I was so blessed to be on two episodes of the Wod Doc this week. If you aren’t following him on social media or watching his videos, then you are missing out. The Wod Doc, a/k/a Tim, and I go way back to when I did his CrossFit Level 1 seminar back at my old box, CrossFit Virtuosity. Now he’s coaching and putting out videos and changing people’s lives. Spending a few hours with him, I was really moved by how many people came up to him and thanked him for his work. I see him at Regionals and at the Games working on athletes and I know athletes are at home in front of the computer benefitting from his work every day. I have to take this opportunity to thank him as well. I can’t wait to work with him again and to hopefully beat him in a workout one day.
This first video is Panda Stretch which was made famous right here! Since Wod Doc saw it go viral he had to have me talk about it a little and give him a quick demo. Here we see how to bias that full hip flexion first and then pull length into the hamstring by slowly straightening the knees. We also talk a little bit about down regulation and trying to stimulate the para sympathetic nervous system by breathing slowly and deeply and letting the back of the neck relax.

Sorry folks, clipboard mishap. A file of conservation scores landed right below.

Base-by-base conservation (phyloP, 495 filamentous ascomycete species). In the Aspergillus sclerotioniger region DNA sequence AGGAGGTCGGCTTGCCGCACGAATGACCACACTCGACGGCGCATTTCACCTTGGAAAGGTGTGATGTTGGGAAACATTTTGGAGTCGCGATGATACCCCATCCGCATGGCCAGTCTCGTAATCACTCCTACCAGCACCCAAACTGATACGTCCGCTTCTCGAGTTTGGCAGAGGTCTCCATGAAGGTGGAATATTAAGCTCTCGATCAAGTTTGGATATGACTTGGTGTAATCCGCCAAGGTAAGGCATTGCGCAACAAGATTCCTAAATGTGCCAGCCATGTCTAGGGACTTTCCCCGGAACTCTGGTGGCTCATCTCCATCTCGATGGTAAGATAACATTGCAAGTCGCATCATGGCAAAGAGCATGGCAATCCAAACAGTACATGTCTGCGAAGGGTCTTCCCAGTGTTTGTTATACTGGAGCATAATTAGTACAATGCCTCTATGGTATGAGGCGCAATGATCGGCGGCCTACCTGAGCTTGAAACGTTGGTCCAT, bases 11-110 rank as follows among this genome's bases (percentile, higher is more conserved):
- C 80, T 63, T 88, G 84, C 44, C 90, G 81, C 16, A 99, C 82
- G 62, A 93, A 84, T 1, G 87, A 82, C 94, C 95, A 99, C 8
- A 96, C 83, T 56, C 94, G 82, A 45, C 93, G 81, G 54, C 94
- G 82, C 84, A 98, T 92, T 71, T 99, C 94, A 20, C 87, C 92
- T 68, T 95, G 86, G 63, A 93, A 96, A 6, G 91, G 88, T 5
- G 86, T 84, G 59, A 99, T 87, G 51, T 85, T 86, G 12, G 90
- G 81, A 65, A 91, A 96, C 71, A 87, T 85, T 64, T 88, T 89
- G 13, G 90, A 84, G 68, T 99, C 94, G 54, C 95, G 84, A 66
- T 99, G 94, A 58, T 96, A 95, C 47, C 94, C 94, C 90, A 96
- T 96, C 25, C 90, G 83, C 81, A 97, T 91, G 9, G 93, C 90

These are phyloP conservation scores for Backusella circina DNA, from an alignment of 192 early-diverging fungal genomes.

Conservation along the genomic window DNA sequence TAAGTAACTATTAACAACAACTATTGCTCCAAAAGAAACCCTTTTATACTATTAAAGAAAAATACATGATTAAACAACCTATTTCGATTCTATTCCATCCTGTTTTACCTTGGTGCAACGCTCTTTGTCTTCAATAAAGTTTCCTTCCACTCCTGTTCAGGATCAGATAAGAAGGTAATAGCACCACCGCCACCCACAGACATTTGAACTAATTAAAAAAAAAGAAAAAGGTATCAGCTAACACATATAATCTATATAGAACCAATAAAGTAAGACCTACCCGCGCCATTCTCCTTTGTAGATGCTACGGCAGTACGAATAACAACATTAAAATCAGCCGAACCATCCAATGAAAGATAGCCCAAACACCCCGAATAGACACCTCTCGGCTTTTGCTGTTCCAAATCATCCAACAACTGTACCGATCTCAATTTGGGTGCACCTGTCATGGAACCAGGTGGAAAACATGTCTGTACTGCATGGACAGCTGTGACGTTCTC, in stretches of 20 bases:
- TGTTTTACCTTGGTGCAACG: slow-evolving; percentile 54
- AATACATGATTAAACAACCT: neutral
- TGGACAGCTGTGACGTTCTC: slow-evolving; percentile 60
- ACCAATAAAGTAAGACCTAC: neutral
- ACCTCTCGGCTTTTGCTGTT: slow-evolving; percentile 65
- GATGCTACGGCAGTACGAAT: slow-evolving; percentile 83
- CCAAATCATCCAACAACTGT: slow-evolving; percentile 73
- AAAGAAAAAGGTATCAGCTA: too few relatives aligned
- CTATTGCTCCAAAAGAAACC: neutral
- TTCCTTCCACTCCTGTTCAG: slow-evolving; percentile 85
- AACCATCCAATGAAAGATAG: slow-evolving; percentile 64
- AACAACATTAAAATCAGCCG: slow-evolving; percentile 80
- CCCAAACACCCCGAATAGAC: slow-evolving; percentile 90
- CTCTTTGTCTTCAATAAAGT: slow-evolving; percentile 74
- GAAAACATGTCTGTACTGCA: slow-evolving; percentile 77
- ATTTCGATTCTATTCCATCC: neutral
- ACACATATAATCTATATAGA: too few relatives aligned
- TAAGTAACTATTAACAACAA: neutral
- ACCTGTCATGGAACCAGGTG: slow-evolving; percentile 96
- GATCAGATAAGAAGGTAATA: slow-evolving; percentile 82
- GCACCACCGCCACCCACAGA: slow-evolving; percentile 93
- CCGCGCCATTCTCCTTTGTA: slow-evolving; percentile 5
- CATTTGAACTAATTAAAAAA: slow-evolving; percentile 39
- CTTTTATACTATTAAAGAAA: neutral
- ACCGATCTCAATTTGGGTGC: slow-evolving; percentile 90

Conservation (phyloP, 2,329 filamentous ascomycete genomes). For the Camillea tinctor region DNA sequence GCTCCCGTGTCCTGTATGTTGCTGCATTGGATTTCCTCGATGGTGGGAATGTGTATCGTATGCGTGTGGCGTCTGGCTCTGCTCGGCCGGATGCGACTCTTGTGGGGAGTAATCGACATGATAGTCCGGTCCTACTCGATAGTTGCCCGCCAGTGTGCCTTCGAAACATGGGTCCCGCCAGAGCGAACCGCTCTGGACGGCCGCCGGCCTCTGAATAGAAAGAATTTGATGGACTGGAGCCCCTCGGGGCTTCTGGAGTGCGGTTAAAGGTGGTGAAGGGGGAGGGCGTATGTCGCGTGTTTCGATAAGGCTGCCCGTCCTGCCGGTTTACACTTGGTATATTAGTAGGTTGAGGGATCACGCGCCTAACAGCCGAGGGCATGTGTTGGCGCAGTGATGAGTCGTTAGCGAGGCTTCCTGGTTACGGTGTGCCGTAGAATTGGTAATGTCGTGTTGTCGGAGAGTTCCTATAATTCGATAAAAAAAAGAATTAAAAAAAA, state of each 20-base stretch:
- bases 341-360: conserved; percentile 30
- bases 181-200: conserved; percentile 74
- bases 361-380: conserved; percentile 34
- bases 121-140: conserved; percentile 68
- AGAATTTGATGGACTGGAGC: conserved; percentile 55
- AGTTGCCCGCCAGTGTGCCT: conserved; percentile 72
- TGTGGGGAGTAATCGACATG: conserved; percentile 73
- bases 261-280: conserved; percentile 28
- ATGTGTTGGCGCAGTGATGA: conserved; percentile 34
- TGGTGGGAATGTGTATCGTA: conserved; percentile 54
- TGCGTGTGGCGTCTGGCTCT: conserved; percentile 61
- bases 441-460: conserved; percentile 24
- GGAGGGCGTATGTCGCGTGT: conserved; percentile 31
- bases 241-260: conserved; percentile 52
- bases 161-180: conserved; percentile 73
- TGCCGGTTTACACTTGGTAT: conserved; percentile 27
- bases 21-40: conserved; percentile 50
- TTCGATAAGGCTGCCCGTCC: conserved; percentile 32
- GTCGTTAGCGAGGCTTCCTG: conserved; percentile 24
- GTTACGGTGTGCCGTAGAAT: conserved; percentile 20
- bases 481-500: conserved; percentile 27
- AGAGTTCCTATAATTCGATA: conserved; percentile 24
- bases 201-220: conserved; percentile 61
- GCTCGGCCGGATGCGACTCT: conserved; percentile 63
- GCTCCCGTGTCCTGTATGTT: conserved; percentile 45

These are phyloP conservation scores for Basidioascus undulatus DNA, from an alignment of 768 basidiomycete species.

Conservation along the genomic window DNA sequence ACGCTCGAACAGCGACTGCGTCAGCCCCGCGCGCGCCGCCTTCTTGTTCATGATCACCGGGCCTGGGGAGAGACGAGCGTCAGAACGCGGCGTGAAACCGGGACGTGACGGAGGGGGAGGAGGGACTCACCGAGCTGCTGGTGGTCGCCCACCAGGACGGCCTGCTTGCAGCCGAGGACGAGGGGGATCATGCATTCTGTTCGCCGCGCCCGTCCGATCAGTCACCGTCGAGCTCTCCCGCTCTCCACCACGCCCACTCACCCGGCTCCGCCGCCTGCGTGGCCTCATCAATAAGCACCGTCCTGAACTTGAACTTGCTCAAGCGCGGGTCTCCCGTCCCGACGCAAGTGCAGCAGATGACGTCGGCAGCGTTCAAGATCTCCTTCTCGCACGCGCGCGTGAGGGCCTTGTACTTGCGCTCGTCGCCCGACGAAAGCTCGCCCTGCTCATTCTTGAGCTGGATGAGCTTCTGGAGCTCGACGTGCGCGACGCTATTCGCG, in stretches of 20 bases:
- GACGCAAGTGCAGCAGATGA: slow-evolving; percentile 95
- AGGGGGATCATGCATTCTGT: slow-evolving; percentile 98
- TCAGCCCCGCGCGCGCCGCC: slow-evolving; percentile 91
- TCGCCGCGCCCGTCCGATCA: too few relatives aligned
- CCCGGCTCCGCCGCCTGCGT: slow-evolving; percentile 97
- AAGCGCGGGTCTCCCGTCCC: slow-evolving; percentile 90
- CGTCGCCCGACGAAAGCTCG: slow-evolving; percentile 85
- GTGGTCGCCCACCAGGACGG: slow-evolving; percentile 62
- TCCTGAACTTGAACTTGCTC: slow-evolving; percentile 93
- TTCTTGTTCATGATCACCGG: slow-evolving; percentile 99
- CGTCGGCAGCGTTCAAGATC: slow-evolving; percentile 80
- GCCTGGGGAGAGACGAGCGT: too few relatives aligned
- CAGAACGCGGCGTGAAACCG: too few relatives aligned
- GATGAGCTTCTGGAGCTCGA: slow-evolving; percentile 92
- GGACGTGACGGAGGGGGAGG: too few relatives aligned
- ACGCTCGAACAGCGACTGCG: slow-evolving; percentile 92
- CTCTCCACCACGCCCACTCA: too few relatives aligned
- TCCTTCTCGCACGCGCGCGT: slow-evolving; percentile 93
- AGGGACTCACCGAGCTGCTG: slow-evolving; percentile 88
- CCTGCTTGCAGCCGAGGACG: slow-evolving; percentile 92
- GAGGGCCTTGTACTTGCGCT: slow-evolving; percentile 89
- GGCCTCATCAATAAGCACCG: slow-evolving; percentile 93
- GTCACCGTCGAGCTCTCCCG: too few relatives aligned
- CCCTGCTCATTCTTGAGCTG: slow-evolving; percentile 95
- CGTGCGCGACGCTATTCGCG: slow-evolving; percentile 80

In this next video I introduce you to the Panda Stick. It’s PVC pipe with a rubber super ball taped to the end of it. I showed Tim the “R Cubed” diagnostic: reach, rotate and raise. Lying in child’s pose you reach the arm straight ahead, externally rotate the palm to the sky and then raise the arm off the floor. In the prone position you are biasing a slightly flexed spine, similar to a hollow position, and capturing full knee and hip flexion (hopefully). This allows us to see what your shoulder is truly capable of without compensation from a downstream joint.
We used the R Cubed as our test and re-test and used the Panda Stick for a little scalene release. I show the “Pin, Spin & Mobilize” technique from Yoga Tune Up. It’s a great technique to use on a delicate area like the scalenes which are sensitive to a lot of compressive pressure.